Wikileaks founder Julian Assange 'anarchist', not journalist


Calling him as an "anarchist", the US on Friday accused Julian Paul Assange, the founder and editor-in-chief of WikiLeaks, of trying to undermine the international system and said he cannot be considered as a journalist or a whistleblower.

"He is not a journalist. He is not a whistleblower. He is a political actor. He has a political agenda," State Department spokesman P J Crowley told reporters here.

"He is trying to undermine the international system that enables us to cooperate and collaborate with other governments and to work in multilateral settings and on a bilateral basis to help solve regional and international issues," Crowley said in response to a question.

"What he is doing is damaging to our efforts and the efforts of other governments. They are putting at risk our national interest and the interests of other governments around the world. He is not an objective observer of anything.

"He is an active player. He has an agenda. He's trying to pursue that agenda, and I don't think he can qualify as either a journalist on the one hand or a whistleblower on the other," Crowley argued.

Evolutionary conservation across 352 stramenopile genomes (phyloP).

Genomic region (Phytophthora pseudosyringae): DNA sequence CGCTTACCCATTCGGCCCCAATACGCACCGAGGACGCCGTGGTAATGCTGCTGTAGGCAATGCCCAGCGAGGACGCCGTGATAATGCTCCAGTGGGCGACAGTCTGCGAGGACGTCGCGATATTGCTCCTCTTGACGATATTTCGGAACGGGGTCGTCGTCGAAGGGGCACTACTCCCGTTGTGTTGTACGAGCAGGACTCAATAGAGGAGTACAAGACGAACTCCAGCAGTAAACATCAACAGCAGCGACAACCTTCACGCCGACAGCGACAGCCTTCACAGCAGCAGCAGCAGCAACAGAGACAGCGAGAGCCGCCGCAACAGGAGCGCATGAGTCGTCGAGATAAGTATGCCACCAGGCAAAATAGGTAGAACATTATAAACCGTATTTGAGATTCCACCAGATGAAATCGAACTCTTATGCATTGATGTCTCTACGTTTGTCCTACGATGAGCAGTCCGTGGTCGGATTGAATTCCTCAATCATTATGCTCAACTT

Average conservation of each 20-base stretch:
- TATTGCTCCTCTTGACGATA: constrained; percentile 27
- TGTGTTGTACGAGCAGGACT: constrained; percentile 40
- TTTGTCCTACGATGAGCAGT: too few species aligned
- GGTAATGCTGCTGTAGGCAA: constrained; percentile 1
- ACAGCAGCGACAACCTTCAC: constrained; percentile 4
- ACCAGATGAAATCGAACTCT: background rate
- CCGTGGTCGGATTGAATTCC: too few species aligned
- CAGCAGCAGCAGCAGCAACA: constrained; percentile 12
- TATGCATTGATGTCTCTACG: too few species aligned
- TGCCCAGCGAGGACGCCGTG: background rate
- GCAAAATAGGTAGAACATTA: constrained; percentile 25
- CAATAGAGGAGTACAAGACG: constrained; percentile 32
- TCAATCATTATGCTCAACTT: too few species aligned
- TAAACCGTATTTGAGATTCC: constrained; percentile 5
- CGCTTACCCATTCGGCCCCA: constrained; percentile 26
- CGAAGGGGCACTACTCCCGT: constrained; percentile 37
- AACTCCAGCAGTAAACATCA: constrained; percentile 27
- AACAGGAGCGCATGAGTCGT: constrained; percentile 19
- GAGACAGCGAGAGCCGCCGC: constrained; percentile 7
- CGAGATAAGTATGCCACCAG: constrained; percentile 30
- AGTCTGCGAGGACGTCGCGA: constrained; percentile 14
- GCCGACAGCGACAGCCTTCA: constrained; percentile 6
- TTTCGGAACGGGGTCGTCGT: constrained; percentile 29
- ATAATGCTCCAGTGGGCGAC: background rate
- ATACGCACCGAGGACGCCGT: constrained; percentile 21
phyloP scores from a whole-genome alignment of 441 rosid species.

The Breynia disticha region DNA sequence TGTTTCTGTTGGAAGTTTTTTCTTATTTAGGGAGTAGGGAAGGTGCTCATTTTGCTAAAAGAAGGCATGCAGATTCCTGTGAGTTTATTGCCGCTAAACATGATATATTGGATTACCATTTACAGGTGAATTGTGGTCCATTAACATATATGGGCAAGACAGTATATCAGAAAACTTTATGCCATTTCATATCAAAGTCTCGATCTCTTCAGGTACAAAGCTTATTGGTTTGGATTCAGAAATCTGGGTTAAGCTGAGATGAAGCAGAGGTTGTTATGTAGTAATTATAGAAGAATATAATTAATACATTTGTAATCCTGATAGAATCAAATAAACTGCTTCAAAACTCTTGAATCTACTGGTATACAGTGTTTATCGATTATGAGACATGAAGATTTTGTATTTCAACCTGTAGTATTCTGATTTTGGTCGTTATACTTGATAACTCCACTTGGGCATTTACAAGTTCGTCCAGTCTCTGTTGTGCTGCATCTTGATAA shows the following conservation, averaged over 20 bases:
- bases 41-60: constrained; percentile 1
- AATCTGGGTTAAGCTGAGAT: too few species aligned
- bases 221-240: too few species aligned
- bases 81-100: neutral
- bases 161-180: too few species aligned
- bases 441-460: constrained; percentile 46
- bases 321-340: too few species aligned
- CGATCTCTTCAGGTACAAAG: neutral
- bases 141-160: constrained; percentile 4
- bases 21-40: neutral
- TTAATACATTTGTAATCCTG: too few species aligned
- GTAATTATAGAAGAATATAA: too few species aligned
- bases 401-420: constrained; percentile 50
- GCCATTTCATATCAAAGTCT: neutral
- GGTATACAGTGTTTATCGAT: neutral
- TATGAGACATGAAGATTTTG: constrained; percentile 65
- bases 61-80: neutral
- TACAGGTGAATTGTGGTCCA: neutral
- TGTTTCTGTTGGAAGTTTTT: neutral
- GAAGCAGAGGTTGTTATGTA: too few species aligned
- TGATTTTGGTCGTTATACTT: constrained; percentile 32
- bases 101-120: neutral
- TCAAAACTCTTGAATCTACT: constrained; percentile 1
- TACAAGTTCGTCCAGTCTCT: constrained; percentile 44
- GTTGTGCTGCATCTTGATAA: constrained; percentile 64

"I think he is an anarchist, but he is not a journalist," he said.

In response to another question on the Wikileaks website he said one might infer it has many characteristics of some internet sites.

"Not every internet site you would call a media organisation or a news organisation. We are focused on Wikileaks behavior, and I have had personally conversations with media outlets that are reporting on this, and we have had the opportunity to express our specific concerns about intelligence sources and methods and other interests that could put real lives at risk," he said.

Assange, in a letter to US Ambassador in the United Kingdom over the weekend, after documents had been released to news organizations, "made what we thought was a halfhearted gesture to have some sort of conversation, but that was after he released the documents and after he knew that they were going to emerge publicly."

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